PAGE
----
KHICHAN IN RAJASTHAN IS KNOWN LOCALLY AS 'THE PARADISE OF THE CRANES'. Once in position early next morning, on the rooftop of one of the houses overlooking the famous walled crane-feeding compound, masala chai and biscuits to hand, the first of several thousand cranes started to appear on the horizon. Each morning the cranes alight on open ground around the town until they are almost all assembled and then their leader of the past few years (at least) ‘broken-leg’ decides it is safe to land. This amazing creature has migrated across the Himalayas at least four times since I last saw him/her with a dangling leg creating what must be an incredible drag on an already exhausting migration. ‘Broken leg’ circles the compound several times before landing, this time despite a daring feral moggy that was trying to catch the pigeons, which are also attracted to the free meal of grain. Eventually the cranes are more or less all crammed inside the compound, jostling for position to eat the grain put down for them by the Jain villagers, a practice that has continued here for over 150 years (the grain is now put down in the evening after the cranes have departed for their roosting grounds and it is ready for them immediately in the morning). Their elongated secondary plumes forming interesting patterns as they fed. Images alone do not do justice without the whirring of wings overhead and the deafening cacophony of the excited cranes. Whilst ‘paradise’ is wide of the mark, the cranes of Khichan are certainly one of the most amazing ornithological spectacles of the world. As always it was time to leave all too soon and make our way to Jodhpur from where, following an unsuitable flight schedule change, we had a long and rather grim drive along a so-called highway to Delhi, ready to start the next stage of our Indian adventure.
Viewing entries tagged
NORTH OF GUJARAT LIES RAJASTHAN, HOME OF BRIGHT COLOURS and impressive moustaches. En route to the desert city of Jaisalmer, we spent some time walking the length of Shiv’s main street taking photos of the Rajasthani people in the market there. Toyota Innova MPVs have transformed road travel in India and this journey, albeit quite long at nine hours was again a pleasure compared to the 12 hours of slow-moving bus torture the first time I did it. On the other hand, Jaisalmer is sadly not the evocative desert fortress that it was on my first visit in the 1990s, now that more than 2500 wind turbines surround it. Unfortunately I am yet to see the fort there lit up by a golden sunset on this tour, in my last four visits the sun has dipped prematurely into either rain or dust clouds. In the evening we made a short visit to the desert festival and together with thousands of local people we enjoyed watching some local musicians and dance acts. It was a little bizarre to be herded into a foreign tourist pen and forced to sit down to watch the performances. Next morning we took our usual city tour of golden sandstone Jaisalmer, starting with the Jain temples in the old fort, then continuing on to a city view point, the old havelis (intricately decorated former merchants’ houses) and finally ending up at an excellent fabric shop where the ladies battered their plastic!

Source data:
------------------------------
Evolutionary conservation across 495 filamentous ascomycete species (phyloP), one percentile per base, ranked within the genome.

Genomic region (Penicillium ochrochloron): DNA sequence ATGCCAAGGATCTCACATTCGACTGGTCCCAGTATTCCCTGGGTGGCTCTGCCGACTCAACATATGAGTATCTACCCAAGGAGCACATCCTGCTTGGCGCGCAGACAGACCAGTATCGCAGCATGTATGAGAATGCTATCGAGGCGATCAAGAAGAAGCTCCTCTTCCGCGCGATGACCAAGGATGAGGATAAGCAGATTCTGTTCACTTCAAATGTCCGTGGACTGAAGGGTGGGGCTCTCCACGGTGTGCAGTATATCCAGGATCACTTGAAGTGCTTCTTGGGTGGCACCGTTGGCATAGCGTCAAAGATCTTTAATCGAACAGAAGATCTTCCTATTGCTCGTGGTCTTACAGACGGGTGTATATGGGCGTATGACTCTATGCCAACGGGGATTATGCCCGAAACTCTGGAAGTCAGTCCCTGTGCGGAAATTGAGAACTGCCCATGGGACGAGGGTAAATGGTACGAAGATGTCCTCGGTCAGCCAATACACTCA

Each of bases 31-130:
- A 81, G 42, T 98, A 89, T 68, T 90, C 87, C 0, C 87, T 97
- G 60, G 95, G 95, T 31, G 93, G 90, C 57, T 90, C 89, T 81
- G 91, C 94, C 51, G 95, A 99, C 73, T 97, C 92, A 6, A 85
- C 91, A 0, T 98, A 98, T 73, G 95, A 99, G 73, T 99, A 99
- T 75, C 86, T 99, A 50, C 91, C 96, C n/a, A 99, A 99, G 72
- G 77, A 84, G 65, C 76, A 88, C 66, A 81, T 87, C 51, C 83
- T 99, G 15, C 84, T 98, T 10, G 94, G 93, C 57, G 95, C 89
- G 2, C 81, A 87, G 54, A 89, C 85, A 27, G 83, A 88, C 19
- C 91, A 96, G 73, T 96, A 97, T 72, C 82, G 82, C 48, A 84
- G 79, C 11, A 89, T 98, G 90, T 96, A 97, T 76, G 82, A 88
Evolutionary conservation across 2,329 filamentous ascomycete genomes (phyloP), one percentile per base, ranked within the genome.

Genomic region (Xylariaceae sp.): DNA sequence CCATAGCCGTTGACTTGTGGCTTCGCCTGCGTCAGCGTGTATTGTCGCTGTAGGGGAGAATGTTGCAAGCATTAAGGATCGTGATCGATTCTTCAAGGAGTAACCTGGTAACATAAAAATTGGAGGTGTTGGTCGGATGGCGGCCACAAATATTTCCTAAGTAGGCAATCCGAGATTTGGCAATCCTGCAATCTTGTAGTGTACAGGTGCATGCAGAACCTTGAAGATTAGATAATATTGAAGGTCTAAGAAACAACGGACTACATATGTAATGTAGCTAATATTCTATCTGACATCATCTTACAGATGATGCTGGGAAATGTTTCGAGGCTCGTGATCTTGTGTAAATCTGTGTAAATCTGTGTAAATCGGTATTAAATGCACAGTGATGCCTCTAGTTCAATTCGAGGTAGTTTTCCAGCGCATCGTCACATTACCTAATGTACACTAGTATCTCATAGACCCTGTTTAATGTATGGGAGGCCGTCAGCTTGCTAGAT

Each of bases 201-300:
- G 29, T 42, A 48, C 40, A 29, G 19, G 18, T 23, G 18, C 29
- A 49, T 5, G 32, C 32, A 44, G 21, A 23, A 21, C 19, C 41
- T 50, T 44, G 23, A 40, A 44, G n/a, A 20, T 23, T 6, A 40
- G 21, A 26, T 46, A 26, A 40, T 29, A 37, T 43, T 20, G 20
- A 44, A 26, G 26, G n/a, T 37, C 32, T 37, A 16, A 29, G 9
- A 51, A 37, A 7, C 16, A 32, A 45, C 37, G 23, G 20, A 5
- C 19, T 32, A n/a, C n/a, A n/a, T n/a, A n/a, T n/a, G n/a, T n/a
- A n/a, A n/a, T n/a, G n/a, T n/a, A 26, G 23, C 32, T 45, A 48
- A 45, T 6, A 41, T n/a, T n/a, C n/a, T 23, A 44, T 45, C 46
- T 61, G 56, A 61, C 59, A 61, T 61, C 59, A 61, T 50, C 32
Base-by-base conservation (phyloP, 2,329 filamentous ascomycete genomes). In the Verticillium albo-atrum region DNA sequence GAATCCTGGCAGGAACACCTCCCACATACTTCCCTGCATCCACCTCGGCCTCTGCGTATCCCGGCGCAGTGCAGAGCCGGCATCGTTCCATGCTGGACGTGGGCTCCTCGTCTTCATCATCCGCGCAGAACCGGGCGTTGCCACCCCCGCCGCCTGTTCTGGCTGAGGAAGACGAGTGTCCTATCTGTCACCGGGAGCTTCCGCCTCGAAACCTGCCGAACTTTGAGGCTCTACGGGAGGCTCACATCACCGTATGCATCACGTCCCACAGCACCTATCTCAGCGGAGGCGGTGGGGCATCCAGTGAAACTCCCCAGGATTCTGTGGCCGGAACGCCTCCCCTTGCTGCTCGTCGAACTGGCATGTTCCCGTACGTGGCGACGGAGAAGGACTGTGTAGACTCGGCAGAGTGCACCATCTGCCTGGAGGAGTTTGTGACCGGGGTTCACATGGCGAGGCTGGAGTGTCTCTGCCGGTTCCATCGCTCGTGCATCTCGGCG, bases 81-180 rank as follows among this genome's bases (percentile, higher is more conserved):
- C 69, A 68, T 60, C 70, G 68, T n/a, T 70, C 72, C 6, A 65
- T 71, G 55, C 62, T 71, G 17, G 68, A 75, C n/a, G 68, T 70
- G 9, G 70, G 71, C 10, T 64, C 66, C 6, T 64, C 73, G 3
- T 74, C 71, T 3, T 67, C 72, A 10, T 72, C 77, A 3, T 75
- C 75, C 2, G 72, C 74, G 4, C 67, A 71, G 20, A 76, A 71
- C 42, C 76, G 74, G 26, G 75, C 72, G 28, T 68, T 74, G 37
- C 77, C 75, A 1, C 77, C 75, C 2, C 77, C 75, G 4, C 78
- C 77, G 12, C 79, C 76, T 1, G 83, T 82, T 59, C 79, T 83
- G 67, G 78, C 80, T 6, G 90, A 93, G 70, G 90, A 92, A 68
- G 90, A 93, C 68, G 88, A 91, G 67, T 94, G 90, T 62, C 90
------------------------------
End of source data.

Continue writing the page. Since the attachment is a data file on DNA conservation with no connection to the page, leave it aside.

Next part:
The streets of Jaisalmer are packed with interesting people and things at which to point the camera and a few hours hardly do it justice. Jumbled shops, ornate temples, weathered faces, huge moustaches, bright colours, fortress architecture and numerous wandering animals provide at least one million interesting subjects. Jaisalmer thrived during the height of the silk trade but with the partition of India in 1947 all cross border trade ceased and it became a sleepy backwater at the end of the line. The rise of tourism has changed its fortunes recently along with tensions between India and Pakistan, which has resulted in a large military presence here. Again as usual, we saw many Indian Gazelles (or Chinkaras) on the journey to the east through the Thar Desert, which is unsurprisingly the world’s most densely inhabited desert, on our way to the small town of Khichan. We paused for photos of these as well as a gang of vultures, crowded around the carcass of a dead cow near the town of Phalodi. Following the disaster of Diclofenac, almost all vultures in this area are now winter visitors from further north in Asia and this flock comprised Eurasian Griffons and at least ten impressive Cinereous Vultures.